Last week, the unelected European Commission demanded that the United Kingdom pay an additional $2.8 billion to fund the European Union. The new charges resulted from the fact that the British economy had grown faster than had been expected in the past year. The demand sparked outrage from Great Britain's Prime Minister, David Cameron, and media, particularly as France and Germany would receive rebates, financed largely by the new funds being demanded from the UK. Looked at in a different light, it is simply a tax on growth that will not sit well with the British public, and could perhaps hasten the day that the UK will split from the Eurozone.
The EU is struggling with recession, and the survival of the euro, the world's second largest currency, is threatened with continued devaluation, and potential extinction. Already, two of the Eurozone's most powerful members, Germany and France, are experiencing negative economic growth. Although the 18-member Eurozone is run as a "one country, one vote" basis, few have any doubt that Germany, by far the richest and strongest member nation, dominates policy as the first among equals. Germany is a 'sound money' nation which does not believe in the Anglosphere's Fed-led easy money policies of Quantitative Easing (QE) and Zero Interest Rate Policy (ZIRP). In addition, as a nation with massive reserves, Germany accepts more easily the policies of austerity, when assets experience falling prices while money retains and even increases its purchasing power, benefitting the savings of frugal Germans.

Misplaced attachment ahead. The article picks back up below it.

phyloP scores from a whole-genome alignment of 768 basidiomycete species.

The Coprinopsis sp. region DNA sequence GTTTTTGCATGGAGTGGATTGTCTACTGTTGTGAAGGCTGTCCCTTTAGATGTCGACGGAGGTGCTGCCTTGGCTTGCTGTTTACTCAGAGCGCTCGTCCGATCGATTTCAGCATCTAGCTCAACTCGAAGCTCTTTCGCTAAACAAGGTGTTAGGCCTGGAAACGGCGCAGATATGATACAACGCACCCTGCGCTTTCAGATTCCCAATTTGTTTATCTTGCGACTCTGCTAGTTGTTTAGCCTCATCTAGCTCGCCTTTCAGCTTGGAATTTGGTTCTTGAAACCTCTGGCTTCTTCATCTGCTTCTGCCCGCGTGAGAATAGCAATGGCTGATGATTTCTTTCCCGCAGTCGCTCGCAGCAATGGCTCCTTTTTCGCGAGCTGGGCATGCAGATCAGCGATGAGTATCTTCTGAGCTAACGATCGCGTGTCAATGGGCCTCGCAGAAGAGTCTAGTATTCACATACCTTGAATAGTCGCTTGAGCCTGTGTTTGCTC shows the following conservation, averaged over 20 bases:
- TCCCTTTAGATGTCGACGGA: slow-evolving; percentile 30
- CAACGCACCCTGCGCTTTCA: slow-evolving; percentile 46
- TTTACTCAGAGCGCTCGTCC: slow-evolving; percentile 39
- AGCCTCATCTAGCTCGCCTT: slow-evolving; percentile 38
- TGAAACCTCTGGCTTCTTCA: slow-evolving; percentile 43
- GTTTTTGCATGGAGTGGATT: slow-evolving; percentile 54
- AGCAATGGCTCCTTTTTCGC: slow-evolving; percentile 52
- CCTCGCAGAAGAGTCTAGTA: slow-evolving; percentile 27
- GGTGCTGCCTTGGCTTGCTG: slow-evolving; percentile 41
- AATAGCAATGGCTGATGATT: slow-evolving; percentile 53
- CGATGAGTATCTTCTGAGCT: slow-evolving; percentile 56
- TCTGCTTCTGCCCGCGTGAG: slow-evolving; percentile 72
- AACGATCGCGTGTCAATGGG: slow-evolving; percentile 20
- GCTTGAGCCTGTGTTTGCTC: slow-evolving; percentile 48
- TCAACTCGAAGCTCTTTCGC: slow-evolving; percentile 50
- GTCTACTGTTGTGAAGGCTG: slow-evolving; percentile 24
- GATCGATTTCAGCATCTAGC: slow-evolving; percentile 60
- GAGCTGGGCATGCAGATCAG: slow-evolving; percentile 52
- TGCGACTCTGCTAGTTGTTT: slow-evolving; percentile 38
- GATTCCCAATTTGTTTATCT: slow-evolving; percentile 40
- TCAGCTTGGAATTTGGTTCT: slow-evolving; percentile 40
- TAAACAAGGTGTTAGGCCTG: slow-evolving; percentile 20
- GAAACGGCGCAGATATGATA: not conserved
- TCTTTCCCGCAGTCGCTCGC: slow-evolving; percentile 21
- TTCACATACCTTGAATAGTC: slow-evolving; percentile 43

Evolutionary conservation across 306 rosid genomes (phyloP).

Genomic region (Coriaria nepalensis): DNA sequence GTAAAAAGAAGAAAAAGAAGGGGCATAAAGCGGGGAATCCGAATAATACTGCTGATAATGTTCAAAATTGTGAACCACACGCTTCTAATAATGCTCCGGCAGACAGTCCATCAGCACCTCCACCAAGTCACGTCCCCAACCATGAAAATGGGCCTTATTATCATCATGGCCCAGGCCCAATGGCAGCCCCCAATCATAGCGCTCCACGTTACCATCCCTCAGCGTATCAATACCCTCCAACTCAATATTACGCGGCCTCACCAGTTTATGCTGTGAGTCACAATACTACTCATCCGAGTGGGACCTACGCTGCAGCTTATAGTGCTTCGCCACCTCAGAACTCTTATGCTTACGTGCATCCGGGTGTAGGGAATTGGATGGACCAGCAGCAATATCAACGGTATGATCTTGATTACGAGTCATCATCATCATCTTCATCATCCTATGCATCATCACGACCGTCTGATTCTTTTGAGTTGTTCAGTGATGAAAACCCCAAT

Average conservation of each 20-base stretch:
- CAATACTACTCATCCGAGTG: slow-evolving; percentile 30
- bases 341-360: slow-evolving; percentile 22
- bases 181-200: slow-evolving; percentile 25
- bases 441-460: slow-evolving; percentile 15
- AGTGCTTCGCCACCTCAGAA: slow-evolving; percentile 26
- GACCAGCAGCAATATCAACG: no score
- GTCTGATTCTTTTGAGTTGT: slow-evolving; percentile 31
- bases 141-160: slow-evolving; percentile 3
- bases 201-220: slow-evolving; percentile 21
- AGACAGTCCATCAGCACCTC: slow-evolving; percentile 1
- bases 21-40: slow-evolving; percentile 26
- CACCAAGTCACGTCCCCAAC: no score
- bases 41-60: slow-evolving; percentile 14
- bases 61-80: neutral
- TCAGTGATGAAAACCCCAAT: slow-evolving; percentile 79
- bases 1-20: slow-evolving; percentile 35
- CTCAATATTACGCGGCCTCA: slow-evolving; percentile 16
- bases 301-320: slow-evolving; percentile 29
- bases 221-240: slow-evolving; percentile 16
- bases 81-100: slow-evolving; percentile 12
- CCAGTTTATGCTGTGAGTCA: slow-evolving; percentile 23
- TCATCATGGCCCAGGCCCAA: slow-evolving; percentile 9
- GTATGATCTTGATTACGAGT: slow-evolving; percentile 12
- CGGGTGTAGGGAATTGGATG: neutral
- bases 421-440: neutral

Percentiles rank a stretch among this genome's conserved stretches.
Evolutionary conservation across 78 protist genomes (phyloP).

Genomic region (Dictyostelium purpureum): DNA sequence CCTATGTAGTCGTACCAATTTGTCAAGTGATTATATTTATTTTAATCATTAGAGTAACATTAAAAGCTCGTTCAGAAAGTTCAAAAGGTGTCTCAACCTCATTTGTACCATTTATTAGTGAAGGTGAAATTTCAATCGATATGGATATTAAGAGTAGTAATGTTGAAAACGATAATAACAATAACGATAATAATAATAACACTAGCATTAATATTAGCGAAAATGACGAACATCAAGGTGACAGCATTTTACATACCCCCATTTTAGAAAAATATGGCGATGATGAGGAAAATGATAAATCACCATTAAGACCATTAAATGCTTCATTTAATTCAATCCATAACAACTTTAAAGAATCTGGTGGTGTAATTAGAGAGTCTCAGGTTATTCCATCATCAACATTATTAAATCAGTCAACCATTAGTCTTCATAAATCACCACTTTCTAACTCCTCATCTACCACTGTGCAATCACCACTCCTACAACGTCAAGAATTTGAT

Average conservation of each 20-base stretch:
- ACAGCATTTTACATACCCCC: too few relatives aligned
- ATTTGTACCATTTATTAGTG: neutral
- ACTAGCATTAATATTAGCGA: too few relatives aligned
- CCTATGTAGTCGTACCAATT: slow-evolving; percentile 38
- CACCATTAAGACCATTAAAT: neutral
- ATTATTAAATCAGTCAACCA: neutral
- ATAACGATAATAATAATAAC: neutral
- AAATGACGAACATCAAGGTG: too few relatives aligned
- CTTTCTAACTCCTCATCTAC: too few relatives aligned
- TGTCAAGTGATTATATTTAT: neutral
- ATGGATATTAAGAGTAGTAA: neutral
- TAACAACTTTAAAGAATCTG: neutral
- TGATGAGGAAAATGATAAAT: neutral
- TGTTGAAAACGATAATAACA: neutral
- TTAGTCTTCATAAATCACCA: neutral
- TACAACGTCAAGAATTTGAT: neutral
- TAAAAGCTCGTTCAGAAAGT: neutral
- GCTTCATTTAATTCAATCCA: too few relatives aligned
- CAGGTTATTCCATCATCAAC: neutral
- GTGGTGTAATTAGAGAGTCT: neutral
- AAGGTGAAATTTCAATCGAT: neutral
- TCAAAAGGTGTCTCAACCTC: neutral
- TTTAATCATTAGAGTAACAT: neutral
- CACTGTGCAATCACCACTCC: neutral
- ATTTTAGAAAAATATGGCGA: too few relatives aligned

But as recession threatens throughout the Continent, the calls for governments to unleash more socialist-style spending have increased. Recently, EU member governments proposed EU spending cuts of some $2.6 billion. However, they were overturned by the left-leaning EU parliament. Instead, they asked more funds to be contributed to the EU by member nations, precipitating the showdown with Great Britain.
As the second largest net contributor to the EU, the UK has shouldered much of the EU's bank rescue costs. As if to rub salt into the wound, the EU Commission demanded the UK pay its new assessment by December 1st, or within 6 weeks. Cameron reacted strongly saying "I'm not paying that bill on December 1st. If people think I am, they've got another thing coming. It is not going to happen."Initially, it may appear stunning that the European Commission would risk fermenting the already strong anti-EU sentiments. However, on further examination, this 'unacceptable fine', gives Cameron a most welcome opportunity to appear to stand up to the EU, even of achieving a stunning subsequent election victory, if he succeeds in 'appearing' to force the EU to climb down. Here it should be noted carefully that Cameron said he would not pay by December 1st, notthat British taxpayers would not be forced to pay, eventually.
Already, Cameron has failed to divert the EU's proposed Transaction Tax, targeted primarily and covertly at Britain's profitable financial center, known in Britain as "the City", which many EU member states eye with competitive envy. Meanwhile, outgoing EU president Manuel Barroso used a recent visit to London to sell more EU propaganda to prepare for a 'yes' vote should Cameron be forced to make good on his 5-year old "cast-iron guarantee" of granting the British people a Referendum on their continued EU membership.